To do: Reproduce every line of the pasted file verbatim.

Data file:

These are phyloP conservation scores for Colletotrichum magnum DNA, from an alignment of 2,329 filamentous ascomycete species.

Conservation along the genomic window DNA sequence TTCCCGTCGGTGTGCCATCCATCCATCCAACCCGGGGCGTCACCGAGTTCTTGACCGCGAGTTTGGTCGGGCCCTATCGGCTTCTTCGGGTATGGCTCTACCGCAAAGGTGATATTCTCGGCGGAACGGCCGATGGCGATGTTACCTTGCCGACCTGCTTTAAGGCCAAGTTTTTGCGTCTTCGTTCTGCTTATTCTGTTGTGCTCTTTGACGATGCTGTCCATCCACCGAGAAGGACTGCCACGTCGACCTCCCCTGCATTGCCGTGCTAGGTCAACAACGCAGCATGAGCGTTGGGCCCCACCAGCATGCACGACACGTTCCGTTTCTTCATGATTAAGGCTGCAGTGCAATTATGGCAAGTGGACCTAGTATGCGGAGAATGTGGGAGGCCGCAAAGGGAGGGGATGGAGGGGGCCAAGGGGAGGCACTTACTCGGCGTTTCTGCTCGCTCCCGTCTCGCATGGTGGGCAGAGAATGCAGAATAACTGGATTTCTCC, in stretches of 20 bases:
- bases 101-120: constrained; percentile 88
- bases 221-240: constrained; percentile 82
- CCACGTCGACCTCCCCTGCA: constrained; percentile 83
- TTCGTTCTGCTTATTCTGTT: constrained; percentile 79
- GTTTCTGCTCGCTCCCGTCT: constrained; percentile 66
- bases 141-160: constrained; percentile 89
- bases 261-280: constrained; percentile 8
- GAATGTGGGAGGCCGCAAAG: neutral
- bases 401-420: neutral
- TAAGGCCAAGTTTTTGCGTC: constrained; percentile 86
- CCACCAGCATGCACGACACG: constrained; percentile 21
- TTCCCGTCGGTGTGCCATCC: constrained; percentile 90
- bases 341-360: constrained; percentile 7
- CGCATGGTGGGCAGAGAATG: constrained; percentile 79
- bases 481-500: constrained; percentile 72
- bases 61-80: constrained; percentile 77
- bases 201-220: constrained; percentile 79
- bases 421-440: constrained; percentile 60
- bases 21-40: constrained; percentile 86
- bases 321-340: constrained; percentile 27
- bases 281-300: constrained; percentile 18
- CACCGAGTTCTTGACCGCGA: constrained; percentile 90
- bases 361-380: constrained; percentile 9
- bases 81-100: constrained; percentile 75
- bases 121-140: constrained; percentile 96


These are phyloP conservation scores for Colletotrichum magnum DNA, from an alignment of 2,329 filamentous ascomycete species.

Conservation along the genomic window DNA sequence TTCCCGTCGGTGTGCCATCCATCCATCCAACCCGGGGCGTCACCGAGTTCTTGACCGCGAGTTTGGTCGGGCCCTATCGGCTTCTTCGGGTATGGCTCTACCGCAAAGGTGATATTCTCGGCGGAACGGCCGATGGCGATGTTACCTTGCCGACCTGCTTTAAGGCCAAGTTTTTGCGTCTTCGTTCTGCTTATTCTGTTGTGCTCTTTGACGATGCTGTCCATCCACCGAGAAGGACTGCCACGTCGACCTCCCCTGCATTGCCGTGCTAGGTCAACAACGCAGCATGAGCGTTGGGCCCCACCAGCATGCACGACACGTTCCGTTTCTTCATGATTAAGGCTGCAGTGCAATTATGGCAAGTGGACCTAGTATGCGGAGAATGTGGGAGGCCGCAAAGGGAGGGGATGGAGGGGGCCAAGGGGAGGCACTTACTCGGCGTTTCTGCTCGCTCCCGTCTCGCATGGTGGGCAGAGAATGCAGAATAACTGGATTTCTCC, in stretches of 20 bases:
- bases 101-120: constrained; percentile 88
- bases 221-240: constrained; percentile 82
- CCACGTCGACCTCCCCTGCA: constrained; percentile 83
- TTCGTTCTGCTTATTCTGTT: constrained; percentile 79
- GTTTCTGCTCGCTCCCGTCT: constrained; percentile 66
- bases 141-160: constrained; percentile 89
- bases 261-280: constrained; percentile 8
- GAATGTGGGAGGCCGCAAAG: neutral
- bases 401-420: neutral
- TAAGGCCAAGTTTTTGCGTC: constrained; percentile 86
- CCACCAGCATGCACGACACG: constrained; percentile 21
- TTCCCGTCGGTGTGCCATCC: constrained; percentile 90
- bases 341-360: constrained; percentile 7
- CGCATGGTGGGCAGAGAATG: constrained; percentile 79
- bases 481-500: constrained; percentile 72
- bases 61-80: constrained; percentile 77
- bases 201-220: constrained; percentile 79
- bases 421-440: constrained; percentile 60
- bases 21-40: constrained; percentile 86
- bases 321-340: constrained; percentile 27
- bases 281-300: constrained; percentile 18
- CACCGAGTTCTTGACCGCGA: constrained; percentile 90
- bases 361-380: constrained; percentile 9
- bases 81-100: constrained; percentile 75
- bases 121-140: constrained; percentile 96